The Ambia Country spiritual excursion was supposed to be the highlight of their tour of the colony planet. Only one person out of two who entered the park were allowed to inhale the Mist to seek out the Way, the conduit to the spirit realm. Izola was supposed to keep him rooted in the physical plane so he wouldn’t lose himself in the vision. She promised she would be with him every second, but it couldn’t have been more than fifteen minutes since he first inhaled the psychedelic they’d purchased with their tickets at the park entrance . Where could she have gone?

“Merhaba, Traveler.”

He’d been staring at a flight of birds crossing the gray and black moon and hadn’t noticed the man approach. He was an Indigenous. No one knew what they called themselves, and the colonists had to call them something.

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A Black Matter for the King

vietnam war

Found at the Vietnam War page at Archives.org

His smile was like some kind of magic, but that’s not why she chose to talk with him.

Natalie Sanders Pena sat next to the shy young Marine near Gate B14 at Denver International Airport. He was heading back to Pendleton after his leave, and was due to be deployed to Vietnam within the next two weeks. The airport PA system was issuing a seemingly endless stream of advisories, but someone nearby had a transistor radio playing the Beatles’s “Penny Lane.” She hadn’t heard that song in a long time, but for her newfound friend, it was practically brand new.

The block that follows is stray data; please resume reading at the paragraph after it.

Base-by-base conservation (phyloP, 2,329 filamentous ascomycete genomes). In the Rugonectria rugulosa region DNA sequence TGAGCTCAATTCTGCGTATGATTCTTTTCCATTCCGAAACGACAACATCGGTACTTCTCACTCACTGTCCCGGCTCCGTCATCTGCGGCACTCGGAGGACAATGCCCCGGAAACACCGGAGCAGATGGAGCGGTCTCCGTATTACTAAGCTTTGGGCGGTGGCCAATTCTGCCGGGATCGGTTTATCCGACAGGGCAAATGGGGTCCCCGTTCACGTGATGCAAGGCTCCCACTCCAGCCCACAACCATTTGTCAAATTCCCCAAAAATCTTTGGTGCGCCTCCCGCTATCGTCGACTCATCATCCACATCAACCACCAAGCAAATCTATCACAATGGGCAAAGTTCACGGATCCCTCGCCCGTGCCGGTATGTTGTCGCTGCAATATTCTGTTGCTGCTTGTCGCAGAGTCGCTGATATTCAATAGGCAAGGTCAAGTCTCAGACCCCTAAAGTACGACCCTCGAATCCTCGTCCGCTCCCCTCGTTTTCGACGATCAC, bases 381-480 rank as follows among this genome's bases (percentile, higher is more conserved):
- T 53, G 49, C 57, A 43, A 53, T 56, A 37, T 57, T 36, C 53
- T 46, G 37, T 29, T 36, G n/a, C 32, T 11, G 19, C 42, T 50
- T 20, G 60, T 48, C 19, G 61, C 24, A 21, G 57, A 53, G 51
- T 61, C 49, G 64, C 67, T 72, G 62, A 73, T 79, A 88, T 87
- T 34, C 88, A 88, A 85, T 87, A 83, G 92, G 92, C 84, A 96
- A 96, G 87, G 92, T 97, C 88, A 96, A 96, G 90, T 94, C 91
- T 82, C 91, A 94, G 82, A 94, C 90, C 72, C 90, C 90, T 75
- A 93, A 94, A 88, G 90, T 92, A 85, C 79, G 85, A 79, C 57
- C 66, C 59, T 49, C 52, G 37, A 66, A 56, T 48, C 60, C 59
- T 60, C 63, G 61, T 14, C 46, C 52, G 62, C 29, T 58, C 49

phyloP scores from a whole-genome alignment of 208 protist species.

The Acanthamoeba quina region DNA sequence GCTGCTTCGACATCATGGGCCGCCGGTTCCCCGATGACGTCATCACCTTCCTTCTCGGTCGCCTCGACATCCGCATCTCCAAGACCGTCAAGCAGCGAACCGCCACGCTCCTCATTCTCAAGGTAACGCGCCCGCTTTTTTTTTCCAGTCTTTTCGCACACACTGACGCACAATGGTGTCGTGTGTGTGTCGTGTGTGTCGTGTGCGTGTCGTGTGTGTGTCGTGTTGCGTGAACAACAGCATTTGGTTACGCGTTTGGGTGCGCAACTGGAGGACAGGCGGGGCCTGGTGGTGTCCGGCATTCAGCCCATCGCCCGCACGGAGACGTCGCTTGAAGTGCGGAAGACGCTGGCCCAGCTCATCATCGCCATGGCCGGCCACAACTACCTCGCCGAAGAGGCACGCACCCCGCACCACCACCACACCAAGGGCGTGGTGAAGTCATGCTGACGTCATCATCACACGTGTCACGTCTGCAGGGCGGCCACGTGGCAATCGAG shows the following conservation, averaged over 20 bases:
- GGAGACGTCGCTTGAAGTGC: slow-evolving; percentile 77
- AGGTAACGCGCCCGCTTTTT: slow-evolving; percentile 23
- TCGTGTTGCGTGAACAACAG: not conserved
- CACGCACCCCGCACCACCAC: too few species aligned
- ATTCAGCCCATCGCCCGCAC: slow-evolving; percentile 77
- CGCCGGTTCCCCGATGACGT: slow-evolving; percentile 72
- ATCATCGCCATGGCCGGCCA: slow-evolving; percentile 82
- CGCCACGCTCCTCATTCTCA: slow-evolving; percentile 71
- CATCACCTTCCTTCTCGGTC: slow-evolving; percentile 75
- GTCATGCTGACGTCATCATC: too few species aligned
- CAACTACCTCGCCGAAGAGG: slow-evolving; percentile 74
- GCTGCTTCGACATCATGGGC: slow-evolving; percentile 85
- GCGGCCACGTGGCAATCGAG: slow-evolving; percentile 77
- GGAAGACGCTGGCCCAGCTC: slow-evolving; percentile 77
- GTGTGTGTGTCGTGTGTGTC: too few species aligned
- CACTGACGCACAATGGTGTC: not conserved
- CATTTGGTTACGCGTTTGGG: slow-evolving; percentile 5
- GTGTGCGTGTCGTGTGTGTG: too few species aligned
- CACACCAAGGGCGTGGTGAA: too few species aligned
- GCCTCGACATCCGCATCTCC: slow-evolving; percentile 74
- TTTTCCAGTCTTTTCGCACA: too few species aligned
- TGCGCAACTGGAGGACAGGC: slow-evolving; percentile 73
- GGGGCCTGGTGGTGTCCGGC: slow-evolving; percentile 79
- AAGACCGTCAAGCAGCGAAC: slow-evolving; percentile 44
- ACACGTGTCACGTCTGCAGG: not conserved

“You miss your wife and little girl already, don’t you?” She looked down at the photo of the young woman and four-year-old girl he was holding near his lap.

“Yeah, I guess I do.” His Kentucky accent was tremendously apparent, and it was one of the few things she remembered clearly about him from her childhood.

“That’s perfectly normal. I’m sure they miss you, too.”

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He’s Not Here Anymore

desert

© Jan Wayne Fields

“What did you hope to find after a year?”

The question was rhetorical or maybe self-indulgent. He was alone, unlike a year ago when they all gathered to scatter his Dad’s ashes over the land he loved so much. He thought about leaving another rose, but it would just wither and serve no one.

What then?

“Maybe this is all there is, Dad. Maybe it’s just you and me sitting together for a quiet hour, alone with each other.”

He listened to the wind and finally realized what it was telling him. His Dad wasn’t here anymore. He’d moved on.

I wrote this for the Rochelle Wisoff-Fields flash fiction writing challenge for April 27th (although the URL says May 11th). The idea is to use the image above as the inspiration for crafting a piece of flash fiction no more than 100 words long. My word count is 100.